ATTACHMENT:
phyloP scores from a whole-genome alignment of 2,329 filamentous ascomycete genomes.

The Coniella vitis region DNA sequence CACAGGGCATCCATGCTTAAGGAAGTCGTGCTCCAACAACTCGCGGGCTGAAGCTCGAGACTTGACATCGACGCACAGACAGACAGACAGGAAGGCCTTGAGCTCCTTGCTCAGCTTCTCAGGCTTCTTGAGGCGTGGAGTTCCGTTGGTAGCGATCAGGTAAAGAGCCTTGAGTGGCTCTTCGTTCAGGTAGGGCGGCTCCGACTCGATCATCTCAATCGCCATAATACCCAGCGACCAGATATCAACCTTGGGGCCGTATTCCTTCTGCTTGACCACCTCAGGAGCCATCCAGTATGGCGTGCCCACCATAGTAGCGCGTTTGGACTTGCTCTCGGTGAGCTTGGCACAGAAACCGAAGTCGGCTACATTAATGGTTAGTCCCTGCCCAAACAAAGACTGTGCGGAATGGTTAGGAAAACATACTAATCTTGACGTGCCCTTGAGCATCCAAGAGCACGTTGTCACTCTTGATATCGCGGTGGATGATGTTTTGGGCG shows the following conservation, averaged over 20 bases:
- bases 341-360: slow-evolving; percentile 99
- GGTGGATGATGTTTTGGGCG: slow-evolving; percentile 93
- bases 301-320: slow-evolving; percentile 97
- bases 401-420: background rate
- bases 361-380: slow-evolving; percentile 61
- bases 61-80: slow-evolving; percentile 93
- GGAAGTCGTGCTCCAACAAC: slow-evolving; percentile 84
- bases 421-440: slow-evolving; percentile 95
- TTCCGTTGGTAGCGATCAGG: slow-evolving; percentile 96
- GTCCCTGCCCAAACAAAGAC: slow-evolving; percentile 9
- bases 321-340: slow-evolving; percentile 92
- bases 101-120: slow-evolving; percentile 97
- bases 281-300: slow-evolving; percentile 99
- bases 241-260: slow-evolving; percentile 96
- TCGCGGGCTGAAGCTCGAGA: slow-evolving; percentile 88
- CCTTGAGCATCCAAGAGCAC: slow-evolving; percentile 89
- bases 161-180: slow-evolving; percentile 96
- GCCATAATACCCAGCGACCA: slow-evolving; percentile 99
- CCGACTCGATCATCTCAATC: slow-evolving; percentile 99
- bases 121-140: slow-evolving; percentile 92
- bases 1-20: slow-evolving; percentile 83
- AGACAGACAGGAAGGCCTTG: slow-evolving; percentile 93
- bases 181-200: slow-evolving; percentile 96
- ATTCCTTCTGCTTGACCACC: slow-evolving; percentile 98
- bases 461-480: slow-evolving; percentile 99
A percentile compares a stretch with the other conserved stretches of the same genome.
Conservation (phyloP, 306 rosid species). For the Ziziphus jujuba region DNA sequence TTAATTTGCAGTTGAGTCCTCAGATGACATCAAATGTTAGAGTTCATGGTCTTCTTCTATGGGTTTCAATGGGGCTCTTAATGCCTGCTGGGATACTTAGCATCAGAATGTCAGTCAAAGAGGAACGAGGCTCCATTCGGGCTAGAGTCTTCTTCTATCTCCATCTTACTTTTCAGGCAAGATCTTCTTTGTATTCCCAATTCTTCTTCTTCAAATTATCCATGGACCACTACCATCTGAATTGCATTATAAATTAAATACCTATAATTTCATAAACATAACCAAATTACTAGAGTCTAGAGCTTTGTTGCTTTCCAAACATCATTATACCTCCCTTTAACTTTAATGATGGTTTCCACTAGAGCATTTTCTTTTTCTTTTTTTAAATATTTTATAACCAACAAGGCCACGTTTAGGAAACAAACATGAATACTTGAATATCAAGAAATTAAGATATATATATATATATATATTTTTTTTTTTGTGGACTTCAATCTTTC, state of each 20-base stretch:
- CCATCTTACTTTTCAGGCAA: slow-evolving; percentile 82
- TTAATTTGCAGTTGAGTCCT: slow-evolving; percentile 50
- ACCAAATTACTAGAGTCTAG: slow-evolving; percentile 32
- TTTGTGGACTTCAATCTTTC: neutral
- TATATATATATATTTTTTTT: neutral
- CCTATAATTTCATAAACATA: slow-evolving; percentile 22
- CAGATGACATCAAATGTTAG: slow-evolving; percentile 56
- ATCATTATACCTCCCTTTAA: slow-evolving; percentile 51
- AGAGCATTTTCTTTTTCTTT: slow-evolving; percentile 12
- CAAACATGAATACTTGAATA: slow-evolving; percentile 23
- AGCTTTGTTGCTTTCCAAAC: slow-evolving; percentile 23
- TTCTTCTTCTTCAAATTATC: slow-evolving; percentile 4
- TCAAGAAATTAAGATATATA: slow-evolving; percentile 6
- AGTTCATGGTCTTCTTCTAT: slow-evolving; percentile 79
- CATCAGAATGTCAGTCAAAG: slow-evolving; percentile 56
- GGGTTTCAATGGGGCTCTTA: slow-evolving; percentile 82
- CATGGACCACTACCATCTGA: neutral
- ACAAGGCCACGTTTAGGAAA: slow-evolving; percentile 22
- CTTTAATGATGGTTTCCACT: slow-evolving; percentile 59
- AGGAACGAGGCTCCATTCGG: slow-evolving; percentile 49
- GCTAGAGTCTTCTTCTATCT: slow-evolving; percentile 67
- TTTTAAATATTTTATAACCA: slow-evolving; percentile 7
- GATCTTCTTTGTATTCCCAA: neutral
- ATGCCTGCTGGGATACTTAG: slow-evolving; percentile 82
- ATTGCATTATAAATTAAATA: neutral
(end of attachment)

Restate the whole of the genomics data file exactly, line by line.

phyloP scores from a whole-genome alignment of 2,329 filamentous ascomycete genomes.

The Coniella vitis region DNA sequence CACAGGGCATCCATGCTTAAGGAAGTCGTGCTCCAACAACTCGCGGGCTGAAGCTCGAGACTTGACATCGACGCACAGACAGACAGACAGGAAGGCCTTGAGCTCCTTGCTCAGCTTCTCAGGCTTCTTGAGGCGTGGAGTTCCGTTGGTAGCGATCAGGTAAAGAGCCTTGAGTGGCTCTTCGTTCAGGTAGGGCGGCTCCGACTCGATCATCTCAATCGCCATAATACCCAGCGACCAGATATCAACCTTGGGGCCGTATTCCTTCTGCTTGACCACCTCAGGAGCCATCCAGTATGGCGTGCCCACCATAGTAGCGCGTTTGGACTTGCTCTCGGTGAGCTTGGCACAGAAACCGAAGTCGGCTACATTAATGGTTAGTCCCTGCCCAAACAAAGACTGTGCGGAATGGTTAGGAAAACATACTAATCTTGACGTGCCCTTGAGCATCCAAGAGCACGTTGTCACTCTTGATATCGCGGTGGATGATGTTTTGGGCG shows the following conservation, averaged over 20 bases:
- bases 341-360: slow-evolving; percentile 99
- GGTGGATGATGTTTTGGGCG: slow-evolving; percentile 93
- bases 301-320: slow-evolving; percentile 97
- bases 401-420: background rate
- bases 361-380: slow-evolving; percentile 61
- bases 61-80: slow-evolving; percentile 93
- GGAAGTCGTGCTCCAACAAC: slow-evolving; percentile 84
- bases 421-440: slow-evolving; percentile 95
- TTCCGTTGGTAGCGATCAGG: slow-evolving; percentile 96
- GTCCCTGCCCAAACAAAGAC: slow-evolving; percentile 9
- bases 321-340: slow-evolving; percentile 92
- bases 101-120: slow-evolving; percentile 97
- bases 281-300: slow-evolving; percentile 99
- bases 241-260: slow-evolving; percentile 96
- TCGCGGGCTGAAGCTCGAGA: slow-evolving; percentile 88
- CCTTGAGCATCCAAGAGCAC: slow-evolving; percentile 89
- bases 161-180: slow-evolving; percentile 96
- GCCATAATACCCAGCGACCA: slow-evolving; percentile 99
- CCGACTCGATCATCTCAATC: slow-evolving; percentile 99
- bases 121-140: slow-evolving; percentile 92
- bases 1-20: slow-evolving; percentile 83
- AGACAGACAGGAAGGCCTTG: slow-evolving; percentile 93
- bases 181-200: slow-evolving; percentile 96
- ATTCCTTCTGCTTGACCACC: slow-evolving; percentile 98
- bases 461-480: slow-evolving; percentile 99
A percentile compares a stretch with the other conserved stretches of the same genome.
Conservation (phyloP, 306 rosid species). For the Ziziphus jujuba region DNA sequence TTAATTTGCAGTTGAGTCCTCAGATGACATCAAATGTTAGAGTTCATGGTCTTCTTCTATGGGTTTCAATGGGGCTCTTAATGCCTGCTGGGATACTTAGCATCAGAATGTCAGTCAAAGAGGAACGAGGCTCCATTCGGGCTAGAGTCTTCTTCTATCTCCATCTTACTTTTCAGGCAAGATCTTCTTTGTATTCCCAATTCTTCTTCTTCAAATTATCCATGGACCACTACCATCTGAATTGCATTATAAATTAAATACCTATAATTTCATAAACATAACCAAATTACTAGAGTCTAGAGCTTTGTTGCTTTCCAAACATCATTATACCTCCCTTTAACTTTAATGATGGTTTCCACTAGAGCATTTTCTTTTTCTTTTTTTAAATATTTTATAACCAACAAGGCCACGTTTAGGAAACAAACATGAATACTTGAATATCAAGAAATTAAGATATATATATATATATATATTTTTTTTTTTGTGGACTTCAATCTTTC, state of each 20-base stretch:
- CCATCTTACTTTTCAGGCAA: slow-evolving; percentile 82
- TTAATTTGCAGTTGAGTCCT: slow-evolving; percentile 50
- ACCAAATTACTAGAGTCTAG: slow-evolving; percentile 32
- TTTGTGGACTTCAATCTTTC: neutral
- TATATATATATATTTTTTTT: neutral
- CCTATAATTTCATAAACATA: slow-evolving; percentile 22
- CAGATGACATCAAATGTTAG: slow-evolving; percentile 56
- ATCATTATACCTCCCTTTAA: slow-evolving; percentile 51
- AGAGCATTTTCTTTTTCTTT: slow-evolving; percentile 12
- CAAACATGAATACTTGAATA: slow-evolving; percentile 23
- AGCTTTGTTGCTTTCCAAAC: slow-evolving; percentile 23
- TTCTTCTTCTTCAAATTATC: slow-evolving; percentile 4
- TCAAGAAATTAAGATATATA: slow-evolving; percentile 6
- AGTTCATGGTCTTCTTCTAT: slow-evolving; percentile 79
- CATCAGAATGTCAGTCAAAG: slow-evolving; percentile 56
- GGGTTTCAATGGGGCTCTTA: slow-evolving; percentile 82
- CATGGACCACTACCATCTGA: neutral
- ACAAGGCCACGTTTAGGAAA: slow-evolving; percentile 22
- CTTTAATGATGGTTTCCACT: slow-evolving; percentile 59
- AGGAACGAGGCTCCATTCGG: slow-evolving; percentile 49
- GCTAGAGTCTTCTTCTATCT: slow-evolving; percentile 67
- TTTTAAATATTTTATAACCA: slow-evolving; percentile 7
- GATCTTCTTTGTATTCCCAA: neutral
- ATGCCTGCTGGGATACTTAG: slow-evolving; percentile 82
- ATTGCATTATAAATTAAATA: neutral